The 1st 10 Amendments updated for our time
THE^BILL OF RIGHTS
Nearly everything has changed in the United States since the Bill of
Rights was written and adopted. We still see the original words when
we read those first 10 Amendments to the Constitution, yet the meaning
is vastly different now.
And no wonder. We've gone from a country of a few million to a few
hundred million. The nation's desire to band together was replaced by
revulsion of togetherness. We exchanged a birthright of justice for a
magic bullet, and replaced the Pioneer Spirit with the Pioneer Stereo.
We're not the people who founded this country and our Bill of Rights
should reflect this.
As we approach the 21st Century, it's time to bring the wording up to
date showing what we are and who we are.
Congress shall make no law establishing religion, but shall act as if
it did; and shall make no laws abridging the freedom of speech, unless
such speech can be construed as "commercial speech" or "irresponsible
speech" or "offensive speech;" or shall abridge the right of the
people to peaceably assemble where and when permitted; or shall
abridge the right to petition the government for a redress of
grievances, under proper procedures.
It shall be unlawful to cry "Fire!" in a theatre occupied by three or
more persons, unless such persons shall belong to a class declared
Protected by one or more divisions of Federal, State or Local
government, in which case the number of persons shall be one or more.
A well-regulated military force shall be maintained under control of
the President, and no political entity within the United States shall
maintain a military force beyond Presidential control. The right of
the people to keep and bear arms shall be determined by the Congress
and the States and the Cities and the Counties and the Towns (and
someone named Fred.)
No soldier shall, in time of peace, be quartered in any house without
the consent of the owner, unless such house is believed to have been
used, or believed may be used, for some purpose contrary to law or
The right of the people to be secure in their persons, houses, papers,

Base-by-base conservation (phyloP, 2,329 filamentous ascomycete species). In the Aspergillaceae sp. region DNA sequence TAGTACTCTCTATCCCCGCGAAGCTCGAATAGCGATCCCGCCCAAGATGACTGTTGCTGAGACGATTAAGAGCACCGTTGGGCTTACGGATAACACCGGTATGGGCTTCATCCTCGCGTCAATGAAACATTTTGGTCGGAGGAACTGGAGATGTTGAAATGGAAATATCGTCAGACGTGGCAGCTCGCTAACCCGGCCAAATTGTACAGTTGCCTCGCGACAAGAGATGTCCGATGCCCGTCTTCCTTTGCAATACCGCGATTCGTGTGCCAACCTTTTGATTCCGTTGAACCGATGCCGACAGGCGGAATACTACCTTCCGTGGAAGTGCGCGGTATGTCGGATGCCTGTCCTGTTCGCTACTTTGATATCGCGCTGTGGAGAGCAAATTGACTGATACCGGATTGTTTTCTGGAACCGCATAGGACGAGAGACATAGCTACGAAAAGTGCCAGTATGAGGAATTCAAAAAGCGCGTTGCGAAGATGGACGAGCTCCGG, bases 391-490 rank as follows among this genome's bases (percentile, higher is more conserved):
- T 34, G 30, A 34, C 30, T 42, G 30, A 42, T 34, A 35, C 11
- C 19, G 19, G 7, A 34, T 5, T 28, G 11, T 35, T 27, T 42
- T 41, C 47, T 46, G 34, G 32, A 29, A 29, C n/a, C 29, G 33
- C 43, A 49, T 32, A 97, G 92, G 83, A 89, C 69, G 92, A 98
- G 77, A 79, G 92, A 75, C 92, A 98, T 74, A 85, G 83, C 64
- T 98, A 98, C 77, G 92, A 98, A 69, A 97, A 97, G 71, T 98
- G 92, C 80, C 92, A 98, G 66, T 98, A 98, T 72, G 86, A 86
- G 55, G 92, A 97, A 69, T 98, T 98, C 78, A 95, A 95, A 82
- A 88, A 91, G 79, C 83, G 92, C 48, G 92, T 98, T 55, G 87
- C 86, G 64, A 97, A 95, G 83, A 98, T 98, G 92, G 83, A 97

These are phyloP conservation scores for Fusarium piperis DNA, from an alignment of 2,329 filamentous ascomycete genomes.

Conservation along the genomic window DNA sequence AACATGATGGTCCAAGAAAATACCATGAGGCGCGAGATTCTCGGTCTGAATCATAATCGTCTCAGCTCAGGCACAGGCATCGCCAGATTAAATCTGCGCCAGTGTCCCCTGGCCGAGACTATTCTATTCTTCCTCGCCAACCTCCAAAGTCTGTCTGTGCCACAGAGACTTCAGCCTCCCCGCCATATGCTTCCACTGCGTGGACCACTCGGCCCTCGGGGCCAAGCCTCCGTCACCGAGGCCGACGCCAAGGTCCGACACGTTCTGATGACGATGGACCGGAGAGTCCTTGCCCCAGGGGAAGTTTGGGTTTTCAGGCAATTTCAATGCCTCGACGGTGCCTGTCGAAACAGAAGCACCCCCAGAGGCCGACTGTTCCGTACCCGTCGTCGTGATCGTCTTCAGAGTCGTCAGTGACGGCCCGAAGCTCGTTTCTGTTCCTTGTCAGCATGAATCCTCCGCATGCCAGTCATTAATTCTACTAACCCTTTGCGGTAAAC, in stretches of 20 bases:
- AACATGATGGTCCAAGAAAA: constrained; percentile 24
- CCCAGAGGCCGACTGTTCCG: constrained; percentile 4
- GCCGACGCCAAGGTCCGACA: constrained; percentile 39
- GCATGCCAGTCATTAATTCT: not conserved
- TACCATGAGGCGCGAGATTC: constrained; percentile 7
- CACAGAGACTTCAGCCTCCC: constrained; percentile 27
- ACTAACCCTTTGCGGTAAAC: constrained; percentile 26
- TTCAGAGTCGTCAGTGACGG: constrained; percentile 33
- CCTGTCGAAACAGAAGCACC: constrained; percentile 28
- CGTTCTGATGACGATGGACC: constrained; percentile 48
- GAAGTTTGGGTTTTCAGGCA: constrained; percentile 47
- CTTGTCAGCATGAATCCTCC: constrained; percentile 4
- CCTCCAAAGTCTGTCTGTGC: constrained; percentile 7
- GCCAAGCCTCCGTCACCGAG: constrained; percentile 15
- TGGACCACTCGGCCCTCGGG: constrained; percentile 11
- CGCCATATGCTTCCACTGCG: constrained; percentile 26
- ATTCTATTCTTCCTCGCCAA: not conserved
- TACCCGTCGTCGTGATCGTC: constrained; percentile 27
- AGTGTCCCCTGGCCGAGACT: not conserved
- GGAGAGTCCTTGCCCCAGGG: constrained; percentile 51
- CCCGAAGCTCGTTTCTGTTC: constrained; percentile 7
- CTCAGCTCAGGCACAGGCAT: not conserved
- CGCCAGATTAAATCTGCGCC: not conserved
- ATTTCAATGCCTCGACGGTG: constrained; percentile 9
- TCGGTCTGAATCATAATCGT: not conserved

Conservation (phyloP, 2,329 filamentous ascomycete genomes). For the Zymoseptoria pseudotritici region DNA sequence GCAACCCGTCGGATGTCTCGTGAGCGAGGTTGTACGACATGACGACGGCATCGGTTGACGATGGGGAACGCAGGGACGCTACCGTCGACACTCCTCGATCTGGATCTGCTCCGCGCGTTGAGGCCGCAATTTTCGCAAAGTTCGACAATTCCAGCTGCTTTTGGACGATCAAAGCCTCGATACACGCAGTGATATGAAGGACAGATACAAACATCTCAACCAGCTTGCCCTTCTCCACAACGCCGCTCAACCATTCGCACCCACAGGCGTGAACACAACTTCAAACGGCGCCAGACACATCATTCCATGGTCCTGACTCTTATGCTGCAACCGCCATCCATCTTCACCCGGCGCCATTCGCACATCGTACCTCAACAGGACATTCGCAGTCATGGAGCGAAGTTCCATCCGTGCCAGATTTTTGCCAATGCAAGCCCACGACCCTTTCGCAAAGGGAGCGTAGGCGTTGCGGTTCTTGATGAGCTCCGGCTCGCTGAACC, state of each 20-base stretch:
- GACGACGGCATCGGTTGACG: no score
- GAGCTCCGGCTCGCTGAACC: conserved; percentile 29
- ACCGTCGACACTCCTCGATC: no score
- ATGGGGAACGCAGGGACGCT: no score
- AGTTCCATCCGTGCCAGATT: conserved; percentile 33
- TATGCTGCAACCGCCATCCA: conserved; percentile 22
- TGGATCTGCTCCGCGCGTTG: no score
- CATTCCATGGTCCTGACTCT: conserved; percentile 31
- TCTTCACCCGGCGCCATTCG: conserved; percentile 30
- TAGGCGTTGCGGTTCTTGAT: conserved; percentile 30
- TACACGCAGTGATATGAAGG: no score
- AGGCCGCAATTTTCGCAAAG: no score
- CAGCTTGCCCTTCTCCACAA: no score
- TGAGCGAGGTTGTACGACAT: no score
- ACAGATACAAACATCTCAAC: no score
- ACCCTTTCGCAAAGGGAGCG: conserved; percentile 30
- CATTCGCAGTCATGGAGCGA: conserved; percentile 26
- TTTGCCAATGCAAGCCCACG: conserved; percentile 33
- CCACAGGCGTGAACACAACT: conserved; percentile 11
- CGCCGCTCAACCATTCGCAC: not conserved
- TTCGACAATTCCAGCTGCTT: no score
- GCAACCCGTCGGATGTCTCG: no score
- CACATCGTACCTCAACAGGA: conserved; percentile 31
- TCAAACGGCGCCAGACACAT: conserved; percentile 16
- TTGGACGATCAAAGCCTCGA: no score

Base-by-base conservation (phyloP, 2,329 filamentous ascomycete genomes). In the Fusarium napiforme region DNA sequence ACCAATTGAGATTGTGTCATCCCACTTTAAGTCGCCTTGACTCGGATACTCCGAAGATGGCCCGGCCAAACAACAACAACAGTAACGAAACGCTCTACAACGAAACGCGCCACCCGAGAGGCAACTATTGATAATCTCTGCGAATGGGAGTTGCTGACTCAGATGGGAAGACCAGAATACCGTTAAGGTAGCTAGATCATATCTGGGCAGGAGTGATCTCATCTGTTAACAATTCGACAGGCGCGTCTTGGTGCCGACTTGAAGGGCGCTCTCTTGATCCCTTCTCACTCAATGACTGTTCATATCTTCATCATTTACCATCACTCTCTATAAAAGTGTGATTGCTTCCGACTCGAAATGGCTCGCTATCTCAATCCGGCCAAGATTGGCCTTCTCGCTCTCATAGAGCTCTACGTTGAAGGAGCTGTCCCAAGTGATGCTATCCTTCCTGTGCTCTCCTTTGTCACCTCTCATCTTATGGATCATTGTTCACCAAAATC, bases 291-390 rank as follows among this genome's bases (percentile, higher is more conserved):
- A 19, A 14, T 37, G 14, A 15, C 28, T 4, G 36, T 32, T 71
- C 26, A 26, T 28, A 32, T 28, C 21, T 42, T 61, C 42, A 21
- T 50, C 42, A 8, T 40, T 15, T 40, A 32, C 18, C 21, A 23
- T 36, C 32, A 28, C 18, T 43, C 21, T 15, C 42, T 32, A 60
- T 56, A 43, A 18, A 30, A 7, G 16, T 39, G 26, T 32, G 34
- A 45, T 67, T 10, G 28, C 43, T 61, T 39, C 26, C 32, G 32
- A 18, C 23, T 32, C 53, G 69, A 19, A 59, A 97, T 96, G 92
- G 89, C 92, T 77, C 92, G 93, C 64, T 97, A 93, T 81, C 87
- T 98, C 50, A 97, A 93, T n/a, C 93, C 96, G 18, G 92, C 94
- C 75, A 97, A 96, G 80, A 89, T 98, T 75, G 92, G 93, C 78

and effects against unreasonable searches and seizures may not be
suspended except to protect public welfare. Any place or conveyance
shall be subject to search by law enforcement forces of any political
entity, and any such places or conveyances, or any property within
them, may be confiscated without judicial proceeding if believed to be
used in a manner contrary to law.
Any person may be held to answer for a crime of any kind upon any
suspicion whatever; and may be put in jeopardy of life or liberty by
the state courts, by the federal judiciary, and while incarcerated;
and may be compelled to be a witness against himself by the forced
submission of his body or any portion thereof, and by testimony in
proceedings excluding actual trial. Private property forfeited under
judicial process shall become the exclusive property of the judicial
authority and shall be immune from seizure by injured parties.
In all criminal prosecutions, the accused shall enjoy the right to
avoid prosecution by exhausting the legal process and its
practitioners. Failure to succeed shall result in speedy
plea-bargaining resulting in lesser charges. Convicted persons shall
be entitled to appeal until sentence is completed. It shall be
unlawful to bar or deter an incompetent person from service on a jury.
In civil suits, where a contesting party is a person whose private
life may interest the public, the right of trial in the Press shall
not be abridged.
Sufficient bail may be required to ensure that dangerous persons
remain in custody pending trial. There shall be no right of the public
to be afforded protection from dangerous persons, and such protection
shall be dependent upon incarceration facilities available.
The enumeration in The Constitution of certain rights shall be
construed to deny or discourage others which may from time to time be
extended by the branches of Federal, State or Local government, unless
such rights shall themselves become enacted by Amendment.
The powers not delegated to the United States by the Constitution
shall be deemed to be powers residing in persons holding appointment
therein through the Civil Service, and may be delegated to the States
and local Governments as determined by the public interest. The
public interest shall be determined by the Civil Service.
The Pen is mightier than the Sword.
The Court is mightier than the Pen.
The Sword is mightier than the Court.
- Rey Barry -
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